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The Physics Of Weight Training

By Paul Becker

Part 4, Work.

In part 4 of this series we'll look at the formula for work and how we can use it to monitor our training. The formula for work is: Force X Distance.

When we workout we use a certain amount of muscular force to lift a weight across a certain distance, the work done is measured in Foot/Pounds. If we kept track of the work we do each workout it will tell us much about our progress and also how we should proceed with our training. You can measure the work done each workout in the following way:

1. Take an empty bar and do the full range motion for each exercise you are currently doing in your workout, have your training partner measure the distance (e.g., how far is it from the bar being on your chest to it being at full extension for the bench press, how far is it from the bar being on the ground to when you are standing up with it on the deadlift, etc.) and write down all these measurements. When there is an exercise that the movement is in an arc, like curls, you will have to find a way to measure the distance of the arc, you might want to take some chalk and do the motion against a wall and then measure the arc of the line you drew, or some other bright idea on measuring the distance of an exercise that travels in an arc.

2. Now the next time you workout you can figure the amount of work done (called workload), just take the reps done on your first set and times it by the distance (this would be twice the distance of the distance you measured, since one rep is both down and up), for example, if one rep down and up on the squat is 7 feet and you did 10 reps that would be 70 feet. Now take the weight lifted and times it by the distance, for example if you squatted 265 lbs: 265 lbs X 70 ft = 18,550 ft/lbs.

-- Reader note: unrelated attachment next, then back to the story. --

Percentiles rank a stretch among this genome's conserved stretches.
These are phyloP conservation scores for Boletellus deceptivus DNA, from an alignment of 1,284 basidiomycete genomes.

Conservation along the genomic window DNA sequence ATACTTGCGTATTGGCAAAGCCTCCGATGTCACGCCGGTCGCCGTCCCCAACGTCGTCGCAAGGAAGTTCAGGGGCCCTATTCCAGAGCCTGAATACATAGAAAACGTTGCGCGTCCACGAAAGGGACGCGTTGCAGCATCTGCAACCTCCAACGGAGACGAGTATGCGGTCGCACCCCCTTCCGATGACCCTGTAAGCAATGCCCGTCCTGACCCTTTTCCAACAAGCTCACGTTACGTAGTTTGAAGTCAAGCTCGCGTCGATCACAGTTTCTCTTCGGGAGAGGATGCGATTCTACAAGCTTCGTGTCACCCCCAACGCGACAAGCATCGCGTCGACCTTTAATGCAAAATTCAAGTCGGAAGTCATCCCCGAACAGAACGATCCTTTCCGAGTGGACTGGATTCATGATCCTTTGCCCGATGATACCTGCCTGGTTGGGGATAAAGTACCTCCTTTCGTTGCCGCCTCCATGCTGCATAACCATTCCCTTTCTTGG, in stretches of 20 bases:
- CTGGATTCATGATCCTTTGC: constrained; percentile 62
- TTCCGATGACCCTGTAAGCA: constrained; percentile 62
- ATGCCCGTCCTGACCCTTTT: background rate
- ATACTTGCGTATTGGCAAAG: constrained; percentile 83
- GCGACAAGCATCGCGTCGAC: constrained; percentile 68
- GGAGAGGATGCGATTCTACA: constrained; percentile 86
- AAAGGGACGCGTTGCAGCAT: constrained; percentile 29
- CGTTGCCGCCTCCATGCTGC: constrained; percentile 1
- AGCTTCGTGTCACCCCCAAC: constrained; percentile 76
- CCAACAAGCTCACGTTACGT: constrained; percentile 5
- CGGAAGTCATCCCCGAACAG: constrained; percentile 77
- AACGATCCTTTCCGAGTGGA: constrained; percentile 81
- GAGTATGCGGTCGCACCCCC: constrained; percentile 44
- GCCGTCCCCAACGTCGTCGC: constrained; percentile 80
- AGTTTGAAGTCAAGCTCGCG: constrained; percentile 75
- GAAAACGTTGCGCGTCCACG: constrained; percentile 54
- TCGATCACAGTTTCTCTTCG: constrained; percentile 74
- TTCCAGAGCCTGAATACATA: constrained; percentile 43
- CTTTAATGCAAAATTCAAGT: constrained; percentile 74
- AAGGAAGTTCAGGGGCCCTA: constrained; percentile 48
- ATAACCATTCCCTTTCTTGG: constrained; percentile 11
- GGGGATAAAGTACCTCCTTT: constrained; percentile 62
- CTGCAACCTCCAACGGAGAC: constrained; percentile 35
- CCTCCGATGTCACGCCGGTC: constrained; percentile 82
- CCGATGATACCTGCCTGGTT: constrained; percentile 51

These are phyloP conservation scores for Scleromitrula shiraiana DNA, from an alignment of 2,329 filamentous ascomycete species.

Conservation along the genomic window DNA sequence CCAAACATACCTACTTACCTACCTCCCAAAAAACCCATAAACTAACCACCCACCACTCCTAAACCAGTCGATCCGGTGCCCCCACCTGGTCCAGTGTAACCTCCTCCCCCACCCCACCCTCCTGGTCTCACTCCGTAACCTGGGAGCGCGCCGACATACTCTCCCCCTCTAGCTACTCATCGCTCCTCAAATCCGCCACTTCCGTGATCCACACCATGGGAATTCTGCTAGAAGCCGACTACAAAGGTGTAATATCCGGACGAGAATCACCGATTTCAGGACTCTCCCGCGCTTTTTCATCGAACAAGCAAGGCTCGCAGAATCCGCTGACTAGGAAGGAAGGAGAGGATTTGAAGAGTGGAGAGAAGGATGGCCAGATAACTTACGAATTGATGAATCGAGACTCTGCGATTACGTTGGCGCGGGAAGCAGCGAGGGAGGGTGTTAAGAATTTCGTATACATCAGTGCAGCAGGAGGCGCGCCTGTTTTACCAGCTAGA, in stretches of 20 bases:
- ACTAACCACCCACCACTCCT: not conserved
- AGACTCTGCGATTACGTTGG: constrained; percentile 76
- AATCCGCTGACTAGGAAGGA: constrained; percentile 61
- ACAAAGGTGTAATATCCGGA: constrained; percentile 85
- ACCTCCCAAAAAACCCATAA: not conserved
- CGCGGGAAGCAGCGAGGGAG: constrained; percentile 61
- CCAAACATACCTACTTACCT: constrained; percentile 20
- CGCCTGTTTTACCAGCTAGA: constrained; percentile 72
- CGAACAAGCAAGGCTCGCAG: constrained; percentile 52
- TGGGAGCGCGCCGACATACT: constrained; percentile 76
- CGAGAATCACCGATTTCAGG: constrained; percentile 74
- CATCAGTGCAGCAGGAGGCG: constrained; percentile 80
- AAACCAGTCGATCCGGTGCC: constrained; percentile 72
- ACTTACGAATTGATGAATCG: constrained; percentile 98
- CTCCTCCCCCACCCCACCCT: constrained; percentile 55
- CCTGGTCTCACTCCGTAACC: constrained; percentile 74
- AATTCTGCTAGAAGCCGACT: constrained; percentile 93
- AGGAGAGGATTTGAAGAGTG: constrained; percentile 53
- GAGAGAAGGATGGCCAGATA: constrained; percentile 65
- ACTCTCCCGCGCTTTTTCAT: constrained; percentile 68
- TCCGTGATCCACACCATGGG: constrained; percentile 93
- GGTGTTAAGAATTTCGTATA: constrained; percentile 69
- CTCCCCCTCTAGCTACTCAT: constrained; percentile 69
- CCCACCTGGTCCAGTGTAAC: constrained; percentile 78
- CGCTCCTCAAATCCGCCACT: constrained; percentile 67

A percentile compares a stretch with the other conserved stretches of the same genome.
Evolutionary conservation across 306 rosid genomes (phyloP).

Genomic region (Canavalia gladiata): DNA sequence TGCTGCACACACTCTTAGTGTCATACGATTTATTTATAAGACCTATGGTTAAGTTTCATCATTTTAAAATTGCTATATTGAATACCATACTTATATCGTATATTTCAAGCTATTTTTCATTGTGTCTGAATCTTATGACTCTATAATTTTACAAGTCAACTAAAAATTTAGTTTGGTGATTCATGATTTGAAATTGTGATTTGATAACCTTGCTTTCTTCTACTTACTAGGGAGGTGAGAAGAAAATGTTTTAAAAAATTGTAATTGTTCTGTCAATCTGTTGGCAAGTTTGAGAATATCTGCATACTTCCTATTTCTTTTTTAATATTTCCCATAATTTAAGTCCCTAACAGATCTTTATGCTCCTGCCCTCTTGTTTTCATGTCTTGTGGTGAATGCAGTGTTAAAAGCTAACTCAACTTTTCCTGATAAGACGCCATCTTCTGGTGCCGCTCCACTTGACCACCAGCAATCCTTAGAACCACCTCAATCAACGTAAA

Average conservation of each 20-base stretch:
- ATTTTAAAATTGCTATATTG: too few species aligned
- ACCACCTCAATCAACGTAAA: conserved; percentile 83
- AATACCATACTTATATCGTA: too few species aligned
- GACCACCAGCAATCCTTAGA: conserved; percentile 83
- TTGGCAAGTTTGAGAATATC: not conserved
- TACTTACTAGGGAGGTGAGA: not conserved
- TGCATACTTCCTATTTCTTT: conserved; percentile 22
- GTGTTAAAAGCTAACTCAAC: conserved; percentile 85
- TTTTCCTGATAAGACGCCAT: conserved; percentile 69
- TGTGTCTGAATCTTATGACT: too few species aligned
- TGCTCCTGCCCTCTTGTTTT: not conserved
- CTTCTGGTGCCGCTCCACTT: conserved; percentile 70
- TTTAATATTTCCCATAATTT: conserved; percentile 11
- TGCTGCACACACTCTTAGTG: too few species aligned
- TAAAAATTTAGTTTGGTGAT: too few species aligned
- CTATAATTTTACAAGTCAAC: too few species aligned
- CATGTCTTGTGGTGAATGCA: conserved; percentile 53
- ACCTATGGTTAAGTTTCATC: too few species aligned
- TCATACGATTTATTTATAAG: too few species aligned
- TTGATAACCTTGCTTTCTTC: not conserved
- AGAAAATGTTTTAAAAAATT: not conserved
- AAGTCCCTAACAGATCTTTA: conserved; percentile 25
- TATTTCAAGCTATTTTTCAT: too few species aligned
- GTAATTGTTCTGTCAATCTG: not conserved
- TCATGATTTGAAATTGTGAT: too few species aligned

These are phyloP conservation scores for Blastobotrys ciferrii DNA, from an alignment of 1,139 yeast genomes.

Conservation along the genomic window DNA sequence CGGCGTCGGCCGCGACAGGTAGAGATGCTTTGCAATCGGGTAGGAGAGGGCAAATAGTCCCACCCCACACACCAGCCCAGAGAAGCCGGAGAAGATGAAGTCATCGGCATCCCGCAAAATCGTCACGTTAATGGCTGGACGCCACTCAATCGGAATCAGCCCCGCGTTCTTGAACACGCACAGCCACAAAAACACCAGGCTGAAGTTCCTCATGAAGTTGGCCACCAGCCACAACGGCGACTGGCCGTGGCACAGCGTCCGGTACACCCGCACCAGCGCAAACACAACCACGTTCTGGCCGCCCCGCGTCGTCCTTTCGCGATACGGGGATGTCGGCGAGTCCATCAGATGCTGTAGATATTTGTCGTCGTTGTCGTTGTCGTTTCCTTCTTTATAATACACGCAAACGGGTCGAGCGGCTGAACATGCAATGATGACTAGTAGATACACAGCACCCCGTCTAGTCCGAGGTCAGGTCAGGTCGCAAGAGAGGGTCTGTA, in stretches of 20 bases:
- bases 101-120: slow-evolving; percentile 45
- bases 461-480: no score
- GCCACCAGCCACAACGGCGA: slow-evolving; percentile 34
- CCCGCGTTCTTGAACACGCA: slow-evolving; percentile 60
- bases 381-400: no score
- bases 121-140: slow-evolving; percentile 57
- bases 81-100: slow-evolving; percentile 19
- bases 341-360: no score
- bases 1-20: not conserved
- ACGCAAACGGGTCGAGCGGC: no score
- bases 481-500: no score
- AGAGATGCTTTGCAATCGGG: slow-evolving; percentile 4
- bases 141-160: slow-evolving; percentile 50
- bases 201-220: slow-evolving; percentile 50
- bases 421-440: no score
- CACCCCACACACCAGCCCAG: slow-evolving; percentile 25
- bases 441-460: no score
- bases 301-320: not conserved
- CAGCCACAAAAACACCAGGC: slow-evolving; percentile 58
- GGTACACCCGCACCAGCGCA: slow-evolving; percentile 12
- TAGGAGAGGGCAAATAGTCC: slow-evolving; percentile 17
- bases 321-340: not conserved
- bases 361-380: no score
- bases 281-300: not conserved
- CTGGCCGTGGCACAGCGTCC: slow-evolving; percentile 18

3. Take every set of the workout and used the same formula (F X D) and you will know the workload for each set add the workloads of all the sets and you will have the total workload of that one training session.

Now when you keep track of your workload each workout in this way you can see that as you get stronger your workload increases, you will also see that you can monitor how much workload you can handle each week before overtraining sets in. Just watch yourself for signs of overtraining and see where you workload is at.

You can increase or decrease your workload as you feel is necessary, and you can see that not all sets are created equal - a set of curls is much less work then a set of squats or deadlifts. You can also vary the workload from workout to workout, may alternating heavier with lighter sessions.

Keeping track of your workload will give you a much insight and the ability to predict things in your training, experiment with it and you will learn much more about how useful it is. In the part 5 I'll expand a bit on this formula.

About The Author: Paul Becker is a natural (steroid free for life) bodybuilder and fitness consultant. He is the author of many ebooks and courses on training and diet. For more information visit his website at http://www.trulyhuge.com

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